Paizo Top Nav Branding
  • Hello, Guest! |
  • Sign In |
  • My Account |
  • Shopping Cart |
  • Help/FAQ
About Paizo Messageboards News Paizo Blog Help/FAQ

Caedwyr's page

2,627 posts (2,629 including aliases). 5 reviews. 1 list. 1 wishlist. 1 alias.


RSS

1 to 50 of 2,627 << first < prev | 1 | 2 | 3 | 4 | 5 | 6 | 7 | 8 | 9 | 10 | next > last >>

Since it is a Spell-like ability, what spell does it count as (and what is the spell-level) for the purpose of prerequisites?


There was a discussion on how one would develop a backdrop economy (or different types of economies for the players to interact with at different game tiers) back during the Alpha discussions.

High Level Economics in D&D

Wrecan summarizes how it might be implemented on the second page here

Kirthfinder takes some of what was discussed there and manages to make the game mechanics and magic item rules work alright for that simulation of the game world

Kirthfinder

Note that you need to request a copy of the latest version of Kirthfinder. The ones in the opening post are several years out of date.


My favourite take on Charisma is as follows:

"Charisma: Charisma strictly represents confidence, presence, and force of personality (physical attractiveness is governed by the optional Comeliness attribute; see below). It is therefore analogous to the Willpower attribute from the old Victory Games rules. To reflect this, the Charisma modifier, rather than the Wisdom modifier, applies to Will saves against compulsions, fear, etc. You also apply your Charisma modifier to certain uses of Hero Points (see below). These uses provide a disincentive for everyone other than bards and sorcerers to always make Charisma their lowest attribute.

Social skill is dictated by your bonuses in Bluff and Diplomacy—with your personal confidence and magnetism (Cha) providing a modifier, rather than dictating your baseline. People with low Charisma are typically unsure of themselves, lack presence, and are often ignored. Characters with high charisma scores are heeded; they are leaders, rather than followers.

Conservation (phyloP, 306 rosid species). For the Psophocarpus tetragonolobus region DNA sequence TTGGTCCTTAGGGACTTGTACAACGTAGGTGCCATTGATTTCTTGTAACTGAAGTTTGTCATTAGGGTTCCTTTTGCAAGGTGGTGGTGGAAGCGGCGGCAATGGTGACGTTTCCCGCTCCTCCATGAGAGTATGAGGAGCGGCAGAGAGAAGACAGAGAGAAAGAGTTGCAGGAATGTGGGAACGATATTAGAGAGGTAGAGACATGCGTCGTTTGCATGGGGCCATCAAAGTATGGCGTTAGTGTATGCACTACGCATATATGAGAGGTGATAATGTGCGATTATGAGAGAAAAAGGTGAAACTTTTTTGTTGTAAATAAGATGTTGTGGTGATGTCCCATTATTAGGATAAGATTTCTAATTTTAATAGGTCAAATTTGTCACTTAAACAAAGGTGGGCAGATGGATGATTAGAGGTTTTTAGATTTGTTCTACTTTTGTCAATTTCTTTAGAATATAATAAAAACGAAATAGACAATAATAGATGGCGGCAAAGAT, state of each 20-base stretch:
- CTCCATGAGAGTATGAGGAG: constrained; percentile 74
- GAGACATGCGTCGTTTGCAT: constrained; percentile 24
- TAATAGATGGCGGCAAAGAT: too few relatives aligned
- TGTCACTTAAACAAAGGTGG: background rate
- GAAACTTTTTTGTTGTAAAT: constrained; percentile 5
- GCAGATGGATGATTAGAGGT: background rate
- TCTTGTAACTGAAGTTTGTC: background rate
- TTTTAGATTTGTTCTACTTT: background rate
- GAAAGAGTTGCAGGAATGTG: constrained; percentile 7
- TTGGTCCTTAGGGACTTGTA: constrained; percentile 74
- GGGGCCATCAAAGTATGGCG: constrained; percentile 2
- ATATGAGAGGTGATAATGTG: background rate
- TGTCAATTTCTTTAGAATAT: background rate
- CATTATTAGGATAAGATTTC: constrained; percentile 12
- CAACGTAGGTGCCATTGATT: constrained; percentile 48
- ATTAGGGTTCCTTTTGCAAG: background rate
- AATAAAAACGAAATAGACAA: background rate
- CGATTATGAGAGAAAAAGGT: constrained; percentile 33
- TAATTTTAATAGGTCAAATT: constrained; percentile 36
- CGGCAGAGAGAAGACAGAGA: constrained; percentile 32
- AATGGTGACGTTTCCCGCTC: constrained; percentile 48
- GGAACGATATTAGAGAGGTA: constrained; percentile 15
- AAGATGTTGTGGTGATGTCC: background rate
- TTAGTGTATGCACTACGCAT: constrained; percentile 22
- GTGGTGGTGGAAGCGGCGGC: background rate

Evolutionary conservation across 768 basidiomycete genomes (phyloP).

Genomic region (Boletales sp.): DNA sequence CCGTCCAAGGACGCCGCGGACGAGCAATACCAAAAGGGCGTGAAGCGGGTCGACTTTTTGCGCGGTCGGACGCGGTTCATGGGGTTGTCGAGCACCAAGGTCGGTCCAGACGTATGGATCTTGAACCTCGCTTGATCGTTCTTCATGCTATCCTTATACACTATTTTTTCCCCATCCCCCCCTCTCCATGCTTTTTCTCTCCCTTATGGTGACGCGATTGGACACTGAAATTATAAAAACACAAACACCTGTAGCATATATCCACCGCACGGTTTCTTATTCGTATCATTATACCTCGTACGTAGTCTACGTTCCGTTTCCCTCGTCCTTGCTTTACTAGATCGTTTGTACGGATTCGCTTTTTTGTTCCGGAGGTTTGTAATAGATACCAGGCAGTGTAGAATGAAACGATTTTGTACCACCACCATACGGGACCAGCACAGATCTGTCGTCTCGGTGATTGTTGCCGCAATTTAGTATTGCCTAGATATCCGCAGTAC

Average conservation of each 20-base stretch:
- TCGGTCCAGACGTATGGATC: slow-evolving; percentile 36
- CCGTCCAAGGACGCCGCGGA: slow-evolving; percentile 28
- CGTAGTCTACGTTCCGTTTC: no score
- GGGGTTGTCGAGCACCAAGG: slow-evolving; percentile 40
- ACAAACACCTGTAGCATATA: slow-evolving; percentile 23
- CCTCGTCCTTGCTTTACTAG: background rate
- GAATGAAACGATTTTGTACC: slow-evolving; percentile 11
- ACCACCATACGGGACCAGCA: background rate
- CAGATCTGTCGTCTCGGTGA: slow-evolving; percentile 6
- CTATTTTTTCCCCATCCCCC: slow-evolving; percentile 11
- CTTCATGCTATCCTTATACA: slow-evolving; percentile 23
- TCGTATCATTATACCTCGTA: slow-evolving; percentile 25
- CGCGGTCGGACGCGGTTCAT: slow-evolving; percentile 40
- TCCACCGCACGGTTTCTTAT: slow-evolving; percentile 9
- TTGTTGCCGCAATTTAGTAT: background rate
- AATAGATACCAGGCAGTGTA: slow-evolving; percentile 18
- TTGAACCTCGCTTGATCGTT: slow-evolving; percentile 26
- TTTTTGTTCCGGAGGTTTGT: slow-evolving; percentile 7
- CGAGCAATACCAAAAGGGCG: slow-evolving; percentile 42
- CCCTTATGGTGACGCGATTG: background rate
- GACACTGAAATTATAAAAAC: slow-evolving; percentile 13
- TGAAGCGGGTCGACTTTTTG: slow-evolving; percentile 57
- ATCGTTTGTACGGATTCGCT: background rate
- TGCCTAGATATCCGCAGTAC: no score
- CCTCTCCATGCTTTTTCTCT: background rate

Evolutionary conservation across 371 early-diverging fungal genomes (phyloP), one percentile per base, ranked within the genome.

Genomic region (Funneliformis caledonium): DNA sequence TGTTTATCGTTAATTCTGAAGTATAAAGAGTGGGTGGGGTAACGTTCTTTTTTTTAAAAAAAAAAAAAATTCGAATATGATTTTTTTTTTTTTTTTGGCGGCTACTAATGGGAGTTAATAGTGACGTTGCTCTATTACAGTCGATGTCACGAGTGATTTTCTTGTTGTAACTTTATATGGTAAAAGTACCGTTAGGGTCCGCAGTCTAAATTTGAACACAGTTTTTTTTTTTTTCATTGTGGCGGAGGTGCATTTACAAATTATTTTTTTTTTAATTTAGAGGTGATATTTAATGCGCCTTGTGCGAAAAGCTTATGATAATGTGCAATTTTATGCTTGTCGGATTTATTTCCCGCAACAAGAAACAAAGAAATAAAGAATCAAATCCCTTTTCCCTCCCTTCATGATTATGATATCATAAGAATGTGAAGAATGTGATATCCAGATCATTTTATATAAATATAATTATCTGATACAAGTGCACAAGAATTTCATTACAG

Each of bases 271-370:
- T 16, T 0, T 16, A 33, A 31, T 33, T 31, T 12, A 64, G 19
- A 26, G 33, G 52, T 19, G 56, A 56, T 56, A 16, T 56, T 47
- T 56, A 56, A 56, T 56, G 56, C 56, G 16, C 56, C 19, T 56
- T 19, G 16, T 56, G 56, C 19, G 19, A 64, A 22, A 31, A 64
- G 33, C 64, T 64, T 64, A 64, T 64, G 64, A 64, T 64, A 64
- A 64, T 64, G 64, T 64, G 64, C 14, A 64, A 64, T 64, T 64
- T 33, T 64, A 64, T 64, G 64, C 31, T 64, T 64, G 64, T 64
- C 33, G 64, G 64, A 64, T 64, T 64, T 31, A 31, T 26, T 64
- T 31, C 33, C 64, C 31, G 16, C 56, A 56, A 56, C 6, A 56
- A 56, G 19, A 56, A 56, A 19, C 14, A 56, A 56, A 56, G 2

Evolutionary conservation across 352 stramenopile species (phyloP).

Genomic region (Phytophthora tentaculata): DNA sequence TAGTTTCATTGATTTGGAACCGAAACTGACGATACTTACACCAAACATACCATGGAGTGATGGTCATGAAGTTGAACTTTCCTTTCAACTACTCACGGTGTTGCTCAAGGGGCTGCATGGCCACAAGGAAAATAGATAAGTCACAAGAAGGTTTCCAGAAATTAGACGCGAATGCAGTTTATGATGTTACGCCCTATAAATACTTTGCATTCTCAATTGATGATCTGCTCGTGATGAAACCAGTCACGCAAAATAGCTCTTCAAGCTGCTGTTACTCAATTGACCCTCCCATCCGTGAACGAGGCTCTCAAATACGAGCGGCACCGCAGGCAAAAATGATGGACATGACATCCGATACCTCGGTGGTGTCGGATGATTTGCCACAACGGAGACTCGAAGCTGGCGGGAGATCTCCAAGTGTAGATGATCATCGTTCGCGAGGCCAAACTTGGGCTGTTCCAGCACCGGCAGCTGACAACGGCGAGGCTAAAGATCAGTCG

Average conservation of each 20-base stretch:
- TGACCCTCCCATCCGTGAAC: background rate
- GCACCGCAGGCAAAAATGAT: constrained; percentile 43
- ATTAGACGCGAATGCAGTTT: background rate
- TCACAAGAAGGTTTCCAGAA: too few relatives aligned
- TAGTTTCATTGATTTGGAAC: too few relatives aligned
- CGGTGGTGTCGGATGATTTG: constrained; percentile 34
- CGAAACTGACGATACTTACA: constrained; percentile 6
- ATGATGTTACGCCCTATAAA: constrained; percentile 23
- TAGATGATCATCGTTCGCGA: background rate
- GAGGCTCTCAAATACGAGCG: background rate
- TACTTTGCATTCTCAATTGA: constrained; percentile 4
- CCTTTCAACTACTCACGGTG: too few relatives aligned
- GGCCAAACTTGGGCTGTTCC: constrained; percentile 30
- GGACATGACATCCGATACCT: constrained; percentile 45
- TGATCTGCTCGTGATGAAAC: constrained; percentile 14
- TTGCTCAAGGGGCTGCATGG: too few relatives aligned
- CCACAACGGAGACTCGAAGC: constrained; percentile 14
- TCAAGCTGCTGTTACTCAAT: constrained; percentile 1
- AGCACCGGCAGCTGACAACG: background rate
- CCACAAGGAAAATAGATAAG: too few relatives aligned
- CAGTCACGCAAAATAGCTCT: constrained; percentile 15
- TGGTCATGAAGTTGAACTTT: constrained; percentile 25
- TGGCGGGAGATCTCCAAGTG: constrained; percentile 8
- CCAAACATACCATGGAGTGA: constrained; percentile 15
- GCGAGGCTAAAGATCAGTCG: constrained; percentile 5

A character with a Charisma of 1 has insufficient ego to exert executive autonomy; he or she acts as if charmed by everyone he or she interacts with. A character with a Charisma of 0 is dominated, likewise.

How Wisdom and Charisma Interact: A character with a high wisdom (awareness and caution) and low Charisma (confidence and force of personality) is likely to be timid and overly-paranoid about “getting in trouble.” His or her warnings will often be ignored by companions.

Conversely, a character with low Wisdom and high Charisma is likely to be egocentric and careless, assuming that things will “somehow work out.” He can be bold and reckless, like Douglas Fairbanks’ Robin Hood, but he or she will also often need to be rescued by companions, and may, in the worst case, have a tendency to treat others as tools.

A character with high scores in both stats is like Hammett’s Sam Spade―ruthless, domineering, guileful, and always with a backup plan or two."


2 people marked this as a favorite.

Paul Bunyan = Anime.


There's more than one episode.


1 person marked this as a favorite.

Yeah, the high level characters are mostly in the Silmarillion. The old school elves were pretty hardcore in what they did and Pathfinder doesn't do that great of a job replicating their feats.

The Quenta Silmarillion in fact was rejected by a publisher for being "obscure and too Celtic", and the power level in these stories would fit in fine with many other Celtic myth cycles.


Sometimes PEDMAS is written as BEDMAS

Brackets
Exponents
Division
Multiplication
Addition
Subtraction


3 people marked this as a favorite.